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Two-minute InfoSec — Shell History Timestamps

chapindb profile image Chapin Bryce Originally published at Medium on ・2 min read

Two-minute InfoSec — Shell History Timestamps

A new series with a goal on sharing quick wins that can assist organizational security, forensic investigations, incident response and more that you can implement within two minutes or less.

Photo by Kaitlyn Baker on Unsplash

Today’s post is focused on a a feature of nearly any shell — command history. This file is a rich source of evidence for prior user activity, especially on Linux/Unix/macOS systems. One major draw back is that by default, this file does not store timestamps, making analysis of the data difficult and cost a lot of valuable investigative time.

In this post we will cover how to quickly implement timestamps in some common shells including:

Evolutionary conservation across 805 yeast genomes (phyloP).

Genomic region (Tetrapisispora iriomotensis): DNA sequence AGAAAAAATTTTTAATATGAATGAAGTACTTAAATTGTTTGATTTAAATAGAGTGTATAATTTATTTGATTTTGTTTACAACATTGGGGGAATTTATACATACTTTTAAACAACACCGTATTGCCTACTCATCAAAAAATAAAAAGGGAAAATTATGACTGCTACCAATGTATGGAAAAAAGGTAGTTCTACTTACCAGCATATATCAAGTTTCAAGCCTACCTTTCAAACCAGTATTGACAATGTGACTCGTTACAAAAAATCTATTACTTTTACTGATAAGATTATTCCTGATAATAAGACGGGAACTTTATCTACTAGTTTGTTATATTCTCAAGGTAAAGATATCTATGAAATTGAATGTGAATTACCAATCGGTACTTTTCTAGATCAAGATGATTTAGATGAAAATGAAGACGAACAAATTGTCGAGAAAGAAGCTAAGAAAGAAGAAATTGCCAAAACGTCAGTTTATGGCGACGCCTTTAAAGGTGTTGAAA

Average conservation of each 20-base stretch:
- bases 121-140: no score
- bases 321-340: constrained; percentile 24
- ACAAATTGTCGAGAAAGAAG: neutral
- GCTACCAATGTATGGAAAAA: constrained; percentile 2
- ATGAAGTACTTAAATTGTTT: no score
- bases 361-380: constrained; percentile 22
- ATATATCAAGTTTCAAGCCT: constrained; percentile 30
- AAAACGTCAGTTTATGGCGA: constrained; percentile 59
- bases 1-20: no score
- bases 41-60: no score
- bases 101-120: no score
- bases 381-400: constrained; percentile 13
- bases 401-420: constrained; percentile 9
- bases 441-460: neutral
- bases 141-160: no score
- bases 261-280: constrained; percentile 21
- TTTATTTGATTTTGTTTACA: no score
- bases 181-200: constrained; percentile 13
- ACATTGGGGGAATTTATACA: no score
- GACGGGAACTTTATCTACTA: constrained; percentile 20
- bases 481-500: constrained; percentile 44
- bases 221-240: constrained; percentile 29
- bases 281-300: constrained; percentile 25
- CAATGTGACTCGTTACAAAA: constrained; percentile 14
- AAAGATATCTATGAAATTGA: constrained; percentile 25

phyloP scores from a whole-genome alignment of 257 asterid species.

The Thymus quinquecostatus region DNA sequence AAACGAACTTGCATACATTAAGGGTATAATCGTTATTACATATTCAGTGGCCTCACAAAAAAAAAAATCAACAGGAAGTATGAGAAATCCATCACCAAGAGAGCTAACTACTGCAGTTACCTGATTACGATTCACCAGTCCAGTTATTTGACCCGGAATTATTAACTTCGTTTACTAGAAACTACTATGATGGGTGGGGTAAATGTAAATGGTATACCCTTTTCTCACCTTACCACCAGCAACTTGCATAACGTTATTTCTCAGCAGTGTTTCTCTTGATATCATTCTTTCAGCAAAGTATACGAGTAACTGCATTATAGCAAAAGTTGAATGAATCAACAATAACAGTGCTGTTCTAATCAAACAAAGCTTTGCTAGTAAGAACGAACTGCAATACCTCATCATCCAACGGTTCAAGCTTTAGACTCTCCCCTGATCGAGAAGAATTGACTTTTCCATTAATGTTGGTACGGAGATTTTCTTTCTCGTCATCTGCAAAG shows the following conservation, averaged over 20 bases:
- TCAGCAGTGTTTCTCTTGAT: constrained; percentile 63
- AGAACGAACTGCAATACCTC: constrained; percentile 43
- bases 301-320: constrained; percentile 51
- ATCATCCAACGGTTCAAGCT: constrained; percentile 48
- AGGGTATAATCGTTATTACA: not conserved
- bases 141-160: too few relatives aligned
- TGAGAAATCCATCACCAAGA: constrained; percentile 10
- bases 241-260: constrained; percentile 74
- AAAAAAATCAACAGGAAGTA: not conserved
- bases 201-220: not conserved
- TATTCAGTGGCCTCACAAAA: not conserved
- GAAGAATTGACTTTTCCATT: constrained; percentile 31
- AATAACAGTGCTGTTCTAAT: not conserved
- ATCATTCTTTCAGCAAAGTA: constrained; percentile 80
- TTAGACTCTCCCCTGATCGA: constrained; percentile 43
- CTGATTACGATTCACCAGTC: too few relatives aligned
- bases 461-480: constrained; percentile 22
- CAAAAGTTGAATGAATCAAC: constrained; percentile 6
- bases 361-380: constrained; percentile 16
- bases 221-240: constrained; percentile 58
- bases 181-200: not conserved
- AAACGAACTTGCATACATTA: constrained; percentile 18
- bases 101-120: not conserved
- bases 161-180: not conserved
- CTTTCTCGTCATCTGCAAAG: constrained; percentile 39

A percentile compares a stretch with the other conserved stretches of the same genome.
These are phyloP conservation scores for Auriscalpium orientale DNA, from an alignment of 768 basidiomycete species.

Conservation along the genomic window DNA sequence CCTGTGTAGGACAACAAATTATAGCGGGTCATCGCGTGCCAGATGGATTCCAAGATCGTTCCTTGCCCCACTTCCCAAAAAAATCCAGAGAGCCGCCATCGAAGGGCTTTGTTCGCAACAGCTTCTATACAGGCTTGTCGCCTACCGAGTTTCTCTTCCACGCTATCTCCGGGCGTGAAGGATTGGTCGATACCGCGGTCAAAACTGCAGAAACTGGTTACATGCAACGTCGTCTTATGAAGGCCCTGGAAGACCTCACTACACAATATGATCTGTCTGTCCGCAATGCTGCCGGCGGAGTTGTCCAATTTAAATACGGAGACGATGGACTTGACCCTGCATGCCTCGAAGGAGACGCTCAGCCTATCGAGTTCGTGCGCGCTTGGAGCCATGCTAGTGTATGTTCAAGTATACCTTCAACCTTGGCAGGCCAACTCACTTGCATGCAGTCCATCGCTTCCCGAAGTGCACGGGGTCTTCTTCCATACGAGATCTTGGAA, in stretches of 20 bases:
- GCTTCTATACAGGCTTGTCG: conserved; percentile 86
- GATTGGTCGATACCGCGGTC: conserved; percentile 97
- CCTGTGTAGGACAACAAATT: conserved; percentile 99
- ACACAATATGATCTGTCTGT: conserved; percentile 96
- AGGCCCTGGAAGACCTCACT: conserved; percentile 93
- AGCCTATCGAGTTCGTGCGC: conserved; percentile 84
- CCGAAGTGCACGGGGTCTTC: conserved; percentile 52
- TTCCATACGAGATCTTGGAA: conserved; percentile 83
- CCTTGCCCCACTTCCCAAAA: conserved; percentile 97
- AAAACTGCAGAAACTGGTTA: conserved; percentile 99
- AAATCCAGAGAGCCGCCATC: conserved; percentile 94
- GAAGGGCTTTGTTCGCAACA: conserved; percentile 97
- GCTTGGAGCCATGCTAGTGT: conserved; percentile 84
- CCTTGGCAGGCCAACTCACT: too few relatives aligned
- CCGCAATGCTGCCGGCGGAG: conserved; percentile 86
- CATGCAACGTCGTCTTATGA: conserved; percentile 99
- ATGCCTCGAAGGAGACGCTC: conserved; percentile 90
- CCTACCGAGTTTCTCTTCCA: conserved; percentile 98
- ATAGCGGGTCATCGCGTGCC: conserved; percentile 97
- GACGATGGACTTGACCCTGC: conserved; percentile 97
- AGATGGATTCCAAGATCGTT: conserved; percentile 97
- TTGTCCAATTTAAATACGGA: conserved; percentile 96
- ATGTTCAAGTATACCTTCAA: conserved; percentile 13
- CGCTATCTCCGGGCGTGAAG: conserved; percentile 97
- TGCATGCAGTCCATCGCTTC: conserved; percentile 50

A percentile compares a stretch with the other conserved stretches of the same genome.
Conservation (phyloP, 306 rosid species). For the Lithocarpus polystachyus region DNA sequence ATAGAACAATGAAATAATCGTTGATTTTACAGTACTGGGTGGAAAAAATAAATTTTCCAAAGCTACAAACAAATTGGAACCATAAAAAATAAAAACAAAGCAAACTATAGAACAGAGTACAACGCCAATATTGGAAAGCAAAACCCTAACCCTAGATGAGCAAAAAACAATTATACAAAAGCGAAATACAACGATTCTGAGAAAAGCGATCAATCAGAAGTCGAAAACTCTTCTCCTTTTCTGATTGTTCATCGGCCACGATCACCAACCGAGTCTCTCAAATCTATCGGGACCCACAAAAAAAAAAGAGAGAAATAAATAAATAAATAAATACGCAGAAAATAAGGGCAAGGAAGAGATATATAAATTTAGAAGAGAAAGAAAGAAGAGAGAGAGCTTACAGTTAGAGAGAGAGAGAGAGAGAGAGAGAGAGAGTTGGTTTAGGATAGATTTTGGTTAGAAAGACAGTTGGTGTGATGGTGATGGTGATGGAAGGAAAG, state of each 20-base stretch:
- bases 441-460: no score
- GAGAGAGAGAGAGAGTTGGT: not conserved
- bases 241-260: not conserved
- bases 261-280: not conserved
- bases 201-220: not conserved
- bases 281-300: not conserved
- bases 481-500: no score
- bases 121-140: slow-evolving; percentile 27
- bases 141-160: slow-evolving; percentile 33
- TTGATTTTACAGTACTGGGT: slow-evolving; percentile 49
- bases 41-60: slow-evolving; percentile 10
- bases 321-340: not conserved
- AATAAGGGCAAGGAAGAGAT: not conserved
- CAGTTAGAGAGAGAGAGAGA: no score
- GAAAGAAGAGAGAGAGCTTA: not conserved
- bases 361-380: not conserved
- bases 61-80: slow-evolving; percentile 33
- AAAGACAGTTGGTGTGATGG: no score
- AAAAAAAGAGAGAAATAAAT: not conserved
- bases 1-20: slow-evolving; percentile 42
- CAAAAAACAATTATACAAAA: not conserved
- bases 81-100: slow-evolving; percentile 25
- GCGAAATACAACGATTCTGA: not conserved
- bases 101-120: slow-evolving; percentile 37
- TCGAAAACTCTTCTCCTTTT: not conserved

• Bash
  • Zsh
  • Fish

Not all Linux/Unix/macOS platforms are made the same! These are general ways to accomplish this goal, but always test before putting things into production.

Bash

To add for user accounts, modify the ~/.bashrc or ~/.bash_profile files and add the below:

export HISTTIMEFORMAT ="%F %T %z "

This same line can be placed in /etc/bashrc to load across user profiles.

Source: https://linux.die.net/man/1/bash

Zsh

For user accounts, add the below line to ~/.zshrc or /etc/zshrc for system wide implementation.

setopts EXTENDED_HISTORY

This will not only place a timestamp of execution but also the duration of execution — a very handy data point in investigations! Some Z shells, such as csh, though it doesn’t hurt to check!

Source: http://zsh.sourceforge.net/Doc/Release/Options.html#Options

Fish

Enabled by default! Though check your history file is located at:

~/.local/share/fish/fish_history

Have another shell you use and prefer? Or maybe an alternative implementation on a specific OS? Comment and we can add it in to this post for ease of future reference!

Posted on Mar 5 by:

chapindb profile

Chapin Bryce

@chapindb

Digital Forensics ⚡Incident Response Professional, Ski Bum, Author of Learning Python for Forensics and Python Forensics Cookbook

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